Henry Stanley Plummer

From Wikipedia, the free encyclopedia
Jump to: navigation, search
Henry Stanley Plummer, MD
Henry Stanley Plummer.jpg
Dr. Henry Plummer
Born (1874-03-03)March 3, 1874
Hamilton, Fillmore County, Minnesota
Died December 31, 1936(1936-12-31) (aged 62)
Rochester, Minnesota
Education Medical degree
Alma mater Northwestern University
Occupation internist and endocrinologist
Known for Mayo Clinic
Title Doctor
Spouse(s) Daisy
Children Robert and Gertrude
Relatives Dr. William A. Plummer (brother)

Henry Stanley Plummer, M.D. ((1874-03-03)March 3, 1874 – December 31, 1936(1936-12-31)) was a prominent internist and endocrinologist who, along with Drs. William Mayo, Charles Mayo, Stinchfield, E. Starr Judd, Christopher Graham, and Donald Balfour founded Mayo Clinic. Dr. Plummer is also immortalized as the driving force behind the Plummer Building, which still stands as a part of the Clinic he helped establish.


Plummer was born in Hamilton, Fillmore County, Minnesota. He earned his medical degree from Chicago's Northwestern University in 1898, and then returned to Racine, Minnesota to assist his father Dr. Albert Plummer in private practice.

The Plummer House.

He became a partner in the Clinic practice in 1901, and Dr. William Mayo would later quip that hiring Dr. Plummer was the best day's work he had ever done.

In 1917 construction began on the Plummer House, the English Tudor mansion where Dr. Plummer and his family lived. The house was designed by Ellerbe & Round, and boasted many innovations that were rare at the time. Daisy Plummer gave the furnished house and property to the Rochester Art Center in 1971. Her wish was that the house and grounds would be used by the people of Rochester and Clinic guest as a Center for the Arts. This remarkable gift was later transferred to the Rochester Park and Recreation Department and is now used as a rental facility for private parties.

Architectural detail representing Dr. Plummer on the Plummer Building.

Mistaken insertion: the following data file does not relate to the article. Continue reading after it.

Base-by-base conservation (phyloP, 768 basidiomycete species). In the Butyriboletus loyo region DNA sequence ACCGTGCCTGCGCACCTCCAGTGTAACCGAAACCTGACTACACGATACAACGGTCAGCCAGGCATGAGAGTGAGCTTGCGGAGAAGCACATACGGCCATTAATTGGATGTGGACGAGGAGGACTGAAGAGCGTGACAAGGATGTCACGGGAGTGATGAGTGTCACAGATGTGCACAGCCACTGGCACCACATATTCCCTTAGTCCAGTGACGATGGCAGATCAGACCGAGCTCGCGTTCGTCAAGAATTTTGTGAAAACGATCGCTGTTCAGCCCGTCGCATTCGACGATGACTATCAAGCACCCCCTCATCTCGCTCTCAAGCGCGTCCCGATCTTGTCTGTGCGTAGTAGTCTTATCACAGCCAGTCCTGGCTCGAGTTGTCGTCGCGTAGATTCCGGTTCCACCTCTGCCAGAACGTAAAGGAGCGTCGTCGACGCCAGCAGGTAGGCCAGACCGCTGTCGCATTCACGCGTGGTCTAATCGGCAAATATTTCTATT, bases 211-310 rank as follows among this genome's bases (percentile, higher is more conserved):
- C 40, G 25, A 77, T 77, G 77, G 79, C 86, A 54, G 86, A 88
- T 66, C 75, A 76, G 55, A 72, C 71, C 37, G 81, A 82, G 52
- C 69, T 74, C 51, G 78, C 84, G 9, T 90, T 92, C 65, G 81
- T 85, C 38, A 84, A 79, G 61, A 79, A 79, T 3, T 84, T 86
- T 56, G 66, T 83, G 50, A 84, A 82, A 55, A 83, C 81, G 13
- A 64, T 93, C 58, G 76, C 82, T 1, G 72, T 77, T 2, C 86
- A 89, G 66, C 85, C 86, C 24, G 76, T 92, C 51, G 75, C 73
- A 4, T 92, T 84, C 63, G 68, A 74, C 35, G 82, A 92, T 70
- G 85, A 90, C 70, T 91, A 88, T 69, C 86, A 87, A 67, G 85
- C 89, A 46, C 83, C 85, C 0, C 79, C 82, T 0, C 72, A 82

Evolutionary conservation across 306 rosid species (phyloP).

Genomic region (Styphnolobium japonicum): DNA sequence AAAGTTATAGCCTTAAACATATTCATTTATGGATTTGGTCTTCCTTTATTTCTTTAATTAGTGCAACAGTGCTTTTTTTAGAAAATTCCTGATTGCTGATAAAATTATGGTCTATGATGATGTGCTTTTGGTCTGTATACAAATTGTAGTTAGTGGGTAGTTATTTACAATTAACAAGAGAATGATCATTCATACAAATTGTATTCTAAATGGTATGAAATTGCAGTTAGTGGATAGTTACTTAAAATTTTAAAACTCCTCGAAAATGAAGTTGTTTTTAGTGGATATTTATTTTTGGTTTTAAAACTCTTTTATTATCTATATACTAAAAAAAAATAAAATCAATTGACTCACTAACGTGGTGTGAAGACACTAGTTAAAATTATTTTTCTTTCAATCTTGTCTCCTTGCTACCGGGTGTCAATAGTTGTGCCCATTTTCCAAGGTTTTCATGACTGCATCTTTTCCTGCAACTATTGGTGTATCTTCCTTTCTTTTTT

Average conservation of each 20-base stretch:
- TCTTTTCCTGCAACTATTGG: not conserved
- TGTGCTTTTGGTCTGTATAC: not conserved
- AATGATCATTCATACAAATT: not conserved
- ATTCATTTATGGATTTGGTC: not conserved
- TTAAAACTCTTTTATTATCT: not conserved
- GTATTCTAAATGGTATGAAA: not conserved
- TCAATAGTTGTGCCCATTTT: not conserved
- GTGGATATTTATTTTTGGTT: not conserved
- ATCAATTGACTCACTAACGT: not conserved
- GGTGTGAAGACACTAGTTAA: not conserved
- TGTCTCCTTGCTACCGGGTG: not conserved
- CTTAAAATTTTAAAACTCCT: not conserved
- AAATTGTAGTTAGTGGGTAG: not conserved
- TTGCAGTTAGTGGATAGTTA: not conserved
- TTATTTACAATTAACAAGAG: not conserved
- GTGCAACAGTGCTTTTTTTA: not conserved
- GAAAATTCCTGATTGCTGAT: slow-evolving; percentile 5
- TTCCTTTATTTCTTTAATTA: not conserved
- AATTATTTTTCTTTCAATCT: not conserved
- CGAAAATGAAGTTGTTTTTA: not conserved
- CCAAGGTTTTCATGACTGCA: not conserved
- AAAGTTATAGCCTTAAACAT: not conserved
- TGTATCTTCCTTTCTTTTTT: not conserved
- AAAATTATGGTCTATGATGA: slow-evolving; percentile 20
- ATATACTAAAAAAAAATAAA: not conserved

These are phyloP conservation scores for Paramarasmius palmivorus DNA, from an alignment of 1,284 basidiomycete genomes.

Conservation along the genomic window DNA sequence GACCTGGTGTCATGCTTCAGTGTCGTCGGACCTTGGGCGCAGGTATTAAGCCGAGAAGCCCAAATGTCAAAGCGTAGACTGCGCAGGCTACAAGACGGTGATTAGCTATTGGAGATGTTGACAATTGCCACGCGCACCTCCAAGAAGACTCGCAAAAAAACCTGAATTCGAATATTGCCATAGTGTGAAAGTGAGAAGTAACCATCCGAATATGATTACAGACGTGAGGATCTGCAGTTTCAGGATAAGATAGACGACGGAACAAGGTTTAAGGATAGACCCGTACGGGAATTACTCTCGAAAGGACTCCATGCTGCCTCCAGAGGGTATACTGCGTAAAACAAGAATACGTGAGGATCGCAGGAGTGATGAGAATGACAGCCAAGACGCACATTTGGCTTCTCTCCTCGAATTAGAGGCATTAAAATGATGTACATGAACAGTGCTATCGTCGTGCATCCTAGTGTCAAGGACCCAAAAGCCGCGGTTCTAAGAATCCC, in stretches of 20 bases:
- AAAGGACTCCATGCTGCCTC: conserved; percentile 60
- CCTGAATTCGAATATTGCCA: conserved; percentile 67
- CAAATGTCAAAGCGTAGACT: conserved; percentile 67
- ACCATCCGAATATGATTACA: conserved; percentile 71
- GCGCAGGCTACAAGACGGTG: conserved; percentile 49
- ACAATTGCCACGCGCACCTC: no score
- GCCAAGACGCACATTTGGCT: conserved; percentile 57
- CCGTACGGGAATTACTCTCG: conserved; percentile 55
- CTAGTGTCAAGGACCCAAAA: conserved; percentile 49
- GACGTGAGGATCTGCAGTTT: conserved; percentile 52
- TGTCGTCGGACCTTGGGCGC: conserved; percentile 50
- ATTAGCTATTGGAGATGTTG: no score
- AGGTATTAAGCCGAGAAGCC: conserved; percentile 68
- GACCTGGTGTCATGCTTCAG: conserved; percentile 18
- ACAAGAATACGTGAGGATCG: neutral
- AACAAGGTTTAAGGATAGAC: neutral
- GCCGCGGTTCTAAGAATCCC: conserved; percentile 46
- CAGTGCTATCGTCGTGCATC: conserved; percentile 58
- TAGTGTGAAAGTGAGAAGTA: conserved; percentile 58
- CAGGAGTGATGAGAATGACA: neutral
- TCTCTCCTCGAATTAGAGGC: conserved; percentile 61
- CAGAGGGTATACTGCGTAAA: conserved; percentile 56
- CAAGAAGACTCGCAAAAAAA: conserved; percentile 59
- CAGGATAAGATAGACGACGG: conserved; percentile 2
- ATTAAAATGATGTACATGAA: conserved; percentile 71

Not only a talented physician, Dr. Plummer was also a successful scientist and inventor. He developed a cable-carrier system for circulating correspondence within the clinic, directed the early development of Mayo's clinical laboratories, as well as bringing in Louis B. Wilson[1] in 1905 to develop and manage the diagnostic and research labs, and was the first to understand and operate an X-ray machine at the Clinic. Dr. Will Mayo called Plummer "a pioneer in the development of X-ray diagnosis and therapy". Perhaps one of his greatest contributions was the development of a simple, easily retrievable medical record system that became the model for record keeping worldwide.

In the early 1920s, Dr. Plummer worked with Ellerbe & Round to design the building that now bears his name. Located in downtown Rochester, Minnesota, the Plummer Building was well ahead of its time, boasting many amenities that are still in use today including a telephone system, cross-indexed patient records, a power plant, subways, and a pneumatic tube delivery system. Dr. Plummer is considered by many to be the architect of the modern medical practice. His innovative system and building designs, as well as his early understanding of the importance of the diagnostic and research aspects of the clinical practice, allowed for the creation of the integrated group practice and medical specialization.

Plummer died in Rochester, Minnesota. He was known to many as a diversified genius.


Plummer-Vinson syndrome is named after him and Porter Paisley Vinson. Plummer's nail refers to the separation of the nail from the nailbed which occurs in thyrotoxicosis and psoriatic arthritis.

Personal life[edit]

He had a wife, Daisy, and two adopted children, Robert and Gertrude. Henry Plummer's younger brother, Dr. William Albert Plummer, was also a prominent Mayo physician. The two Plummer brothers represented the next generation of medical practitioner, and helped usher in the modern medical age with innovations such as the integrated group practice and specialization.